Purchase this article with an account.
Nikolaus Kriegeskorte, William K. Simmons, Pat S. Bellgowan, Chris I. Baker; Circular inference in neuroscience: The dangers of double dipping. Journal of Vision 2008;8(6):88. doi: https://doi.org/10.1167/8.6.88.
Download citation file:
© ARVO (1962-2015); The Authors (2016-present)
A neuroscientific experiment typically generates a large amount of data, of which only a small fraction is subjected to detailed analysis and presentation in a publication. This inevitable selection is a major determinant of the final conclusion, and selection among a set of noisy measurements can render circular an otherwise appropriate analysis, invalidating statistical tests. The issue of circularity is particularly important in both electrophysiological and neuroimaging experiments. Here we focus on neuroimaging and argue that the field needs to adjust some widespread practices to avoid the circularity that can arise from selection. Faced with even more parallel sites than electrophysiology (typically on the order of 100 000 voxels), neuroimaging has developed rigorous methods for statistical mapping. This powerful approach avoids selection altogether: by analyzing all locations equally, while accounting for the fact that multiple tests are performed. However, selective analysis is still commonly used to focus on a particular brain region and, in fact, statistical mapping can form the basis for defining a region of interest (ROI). Further analysis of such functionally defined regions must take the selection bias into account. This problem is well understood in theory and one solution is to use independent experimental data to analyze the ROI. In practice, however, the selection bias is often ignored and important claims rely on questionable circular analyses. In order to demonstrate the problem, we apply analyses widespread in the neuroimaging literature to data known not to contain any experimental effects: functional magnetic resonance imaging (fMRI) data acquired from a resting human subject performing no explicit task. This exercise shows that widespread analysis procedures can produce spurious effects in the context of both univariate activation analysis and multivariate pattern-information analysis. We conclude by suggesting some simple guidelines for better practice in research and reviewing.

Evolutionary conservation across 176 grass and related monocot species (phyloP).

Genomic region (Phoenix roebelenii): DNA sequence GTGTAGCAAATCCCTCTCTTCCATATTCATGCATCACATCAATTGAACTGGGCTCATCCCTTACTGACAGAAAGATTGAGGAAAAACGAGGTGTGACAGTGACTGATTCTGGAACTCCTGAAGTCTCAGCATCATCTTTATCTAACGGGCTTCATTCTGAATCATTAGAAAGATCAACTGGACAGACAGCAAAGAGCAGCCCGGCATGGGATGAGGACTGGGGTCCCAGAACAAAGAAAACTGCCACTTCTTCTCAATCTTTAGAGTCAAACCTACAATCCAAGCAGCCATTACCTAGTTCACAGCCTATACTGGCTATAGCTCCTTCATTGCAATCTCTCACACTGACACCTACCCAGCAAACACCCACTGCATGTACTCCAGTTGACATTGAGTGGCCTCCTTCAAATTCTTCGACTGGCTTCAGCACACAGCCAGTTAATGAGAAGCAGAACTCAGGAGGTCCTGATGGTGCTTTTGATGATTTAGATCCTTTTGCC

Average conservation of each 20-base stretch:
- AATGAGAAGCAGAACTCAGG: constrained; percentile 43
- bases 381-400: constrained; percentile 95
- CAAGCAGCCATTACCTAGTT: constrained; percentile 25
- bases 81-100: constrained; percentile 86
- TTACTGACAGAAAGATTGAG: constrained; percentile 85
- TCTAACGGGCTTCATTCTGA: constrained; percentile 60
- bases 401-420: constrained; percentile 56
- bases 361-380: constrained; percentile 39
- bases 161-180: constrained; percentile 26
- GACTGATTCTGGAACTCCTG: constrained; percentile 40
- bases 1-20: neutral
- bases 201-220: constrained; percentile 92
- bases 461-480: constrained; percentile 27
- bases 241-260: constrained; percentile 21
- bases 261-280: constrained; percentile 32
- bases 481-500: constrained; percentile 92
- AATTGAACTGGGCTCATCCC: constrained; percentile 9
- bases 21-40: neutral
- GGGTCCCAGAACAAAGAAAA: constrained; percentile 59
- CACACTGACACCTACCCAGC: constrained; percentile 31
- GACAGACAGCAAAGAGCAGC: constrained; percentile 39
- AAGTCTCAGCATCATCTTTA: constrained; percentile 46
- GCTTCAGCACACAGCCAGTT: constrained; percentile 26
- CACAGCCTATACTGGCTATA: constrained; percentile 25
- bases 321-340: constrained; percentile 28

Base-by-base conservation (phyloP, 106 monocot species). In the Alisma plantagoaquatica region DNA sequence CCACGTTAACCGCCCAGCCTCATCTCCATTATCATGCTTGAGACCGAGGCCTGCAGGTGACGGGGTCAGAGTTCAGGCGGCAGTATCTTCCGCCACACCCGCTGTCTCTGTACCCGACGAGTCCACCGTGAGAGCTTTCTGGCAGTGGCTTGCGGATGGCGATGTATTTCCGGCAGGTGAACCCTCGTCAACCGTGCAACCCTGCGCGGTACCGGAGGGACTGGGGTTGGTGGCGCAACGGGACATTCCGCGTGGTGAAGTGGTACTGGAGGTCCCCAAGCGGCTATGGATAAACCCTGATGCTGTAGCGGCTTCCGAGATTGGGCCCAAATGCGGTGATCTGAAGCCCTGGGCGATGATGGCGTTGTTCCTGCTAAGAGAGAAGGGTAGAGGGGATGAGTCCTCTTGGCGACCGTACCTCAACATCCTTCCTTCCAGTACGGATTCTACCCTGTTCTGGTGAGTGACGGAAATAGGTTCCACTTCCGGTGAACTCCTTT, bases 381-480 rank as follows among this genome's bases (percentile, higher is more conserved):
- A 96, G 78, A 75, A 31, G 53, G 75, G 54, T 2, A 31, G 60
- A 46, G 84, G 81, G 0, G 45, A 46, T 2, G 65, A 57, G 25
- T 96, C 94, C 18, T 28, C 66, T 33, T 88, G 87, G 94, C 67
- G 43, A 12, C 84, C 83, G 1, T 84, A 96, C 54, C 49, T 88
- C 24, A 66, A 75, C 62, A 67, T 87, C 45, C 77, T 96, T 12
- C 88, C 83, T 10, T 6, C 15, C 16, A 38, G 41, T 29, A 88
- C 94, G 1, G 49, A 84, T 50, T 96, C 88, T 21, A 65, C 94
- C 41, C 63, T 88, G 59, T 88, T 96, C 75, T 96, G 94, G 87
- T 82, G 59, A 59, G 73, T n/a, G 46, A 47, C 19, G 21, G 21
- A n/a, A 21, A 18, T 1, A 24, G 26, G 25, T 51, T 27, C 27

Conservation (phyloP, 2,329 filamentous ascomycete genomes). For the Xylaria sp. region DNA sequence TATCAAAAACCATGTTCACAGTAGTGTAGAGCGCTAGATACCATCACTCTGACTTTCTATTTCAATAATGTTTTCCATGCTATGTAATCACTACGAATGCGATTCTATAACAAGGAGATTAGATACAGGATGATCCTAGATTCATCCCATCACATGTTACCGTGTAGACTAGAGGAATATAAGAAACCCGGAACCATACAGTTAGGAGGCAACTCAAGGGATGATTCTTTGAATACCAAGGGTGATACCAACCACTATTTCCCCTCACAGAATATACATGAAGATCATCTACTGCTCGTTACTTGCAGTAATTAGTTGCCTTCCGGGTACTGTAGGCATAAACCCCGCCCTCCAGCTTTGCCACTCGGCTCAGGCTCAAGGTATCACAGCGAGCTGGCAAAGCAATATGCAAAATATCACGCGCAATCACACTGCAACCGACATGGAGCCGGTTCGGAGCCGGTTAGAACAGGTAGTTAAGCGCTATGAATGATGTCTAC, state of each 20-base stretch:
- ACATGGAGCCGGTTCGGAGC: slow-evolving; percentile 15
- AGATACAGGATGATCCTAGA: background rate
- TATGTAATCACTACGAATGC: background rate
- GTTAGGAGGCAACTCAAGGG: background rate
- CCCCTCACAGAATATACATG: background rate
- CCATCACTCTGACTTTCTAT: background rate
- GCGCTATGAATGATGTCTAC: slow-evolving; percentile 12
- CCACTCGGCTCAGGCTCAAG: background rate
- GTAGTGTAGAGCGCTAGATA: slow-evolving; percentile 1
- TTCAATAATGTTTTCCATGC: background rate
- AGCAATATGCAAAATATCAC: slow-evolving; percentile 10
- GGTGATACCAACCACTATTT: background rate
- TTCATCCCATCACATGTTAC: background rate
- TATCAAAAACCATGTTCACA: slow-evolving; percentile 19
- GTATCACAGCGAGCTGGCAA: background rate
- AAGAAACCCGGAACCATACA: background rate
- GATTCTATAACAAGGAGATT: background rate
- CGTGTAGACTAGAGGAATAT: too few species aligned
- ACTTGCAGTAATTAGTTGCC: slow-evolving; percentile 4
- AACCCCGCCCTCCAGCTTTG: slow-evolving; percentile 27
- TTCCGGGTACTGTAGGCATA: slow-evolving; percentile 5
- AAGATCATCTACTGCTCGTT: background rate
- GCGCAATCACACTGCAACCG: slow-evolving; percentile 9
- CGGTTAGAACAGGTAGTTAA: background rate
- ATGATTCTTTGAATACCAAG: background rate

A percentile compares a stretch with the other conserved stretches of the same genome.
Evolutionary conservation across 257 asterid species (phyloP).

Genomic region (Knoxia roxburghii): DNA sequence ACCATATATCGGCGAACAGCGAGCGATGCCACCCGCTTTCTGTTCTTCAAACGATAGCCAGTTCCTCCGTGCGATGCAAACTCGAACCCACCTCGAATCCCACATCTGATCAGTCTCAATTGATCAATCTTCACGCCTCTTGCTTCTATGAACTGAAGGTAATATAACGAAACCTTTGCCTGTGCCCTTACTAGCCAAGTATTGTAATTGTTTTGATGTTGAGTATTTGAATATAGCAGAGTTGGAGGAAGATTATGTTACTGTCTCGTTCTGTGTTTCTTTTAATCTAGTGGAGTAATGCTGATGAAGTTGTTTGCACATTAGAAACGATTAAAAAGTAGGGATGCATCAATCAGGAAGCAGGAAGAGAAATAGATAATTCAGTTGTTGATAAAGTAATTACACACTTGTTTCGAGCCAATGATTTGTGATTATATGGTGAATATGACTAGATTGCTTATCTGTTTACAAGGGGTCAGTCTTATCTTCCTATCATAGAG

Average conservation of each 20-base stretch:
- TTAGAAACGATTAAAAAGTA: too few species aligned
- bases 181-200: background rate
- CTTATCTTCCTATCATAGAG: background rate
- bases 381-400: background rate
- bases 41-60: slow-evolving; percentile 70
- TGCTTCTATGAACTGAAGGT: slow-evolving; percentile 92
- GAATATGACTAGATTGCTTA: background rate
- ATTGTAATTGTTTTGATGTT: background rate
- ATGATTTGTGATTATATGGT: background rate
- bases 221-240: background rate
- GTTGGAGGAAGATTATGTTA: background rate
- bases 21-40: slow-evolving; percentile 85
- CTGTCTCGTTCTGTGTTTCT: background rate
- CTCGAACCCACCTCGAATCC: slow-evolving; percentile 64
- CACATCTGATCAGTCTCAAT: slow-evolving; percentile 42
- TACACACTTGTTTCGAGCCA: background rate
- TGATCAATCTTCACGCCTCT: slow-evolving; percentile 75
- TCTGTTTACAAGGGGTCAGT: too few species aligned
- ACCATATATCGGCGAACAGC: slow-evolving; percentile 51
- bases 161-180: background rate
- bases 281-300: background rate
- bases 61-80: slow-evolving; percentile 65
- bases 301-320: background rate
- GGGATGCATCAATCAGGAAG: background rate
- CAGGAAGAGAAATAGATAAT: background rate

This PDF is available to Subscribers Only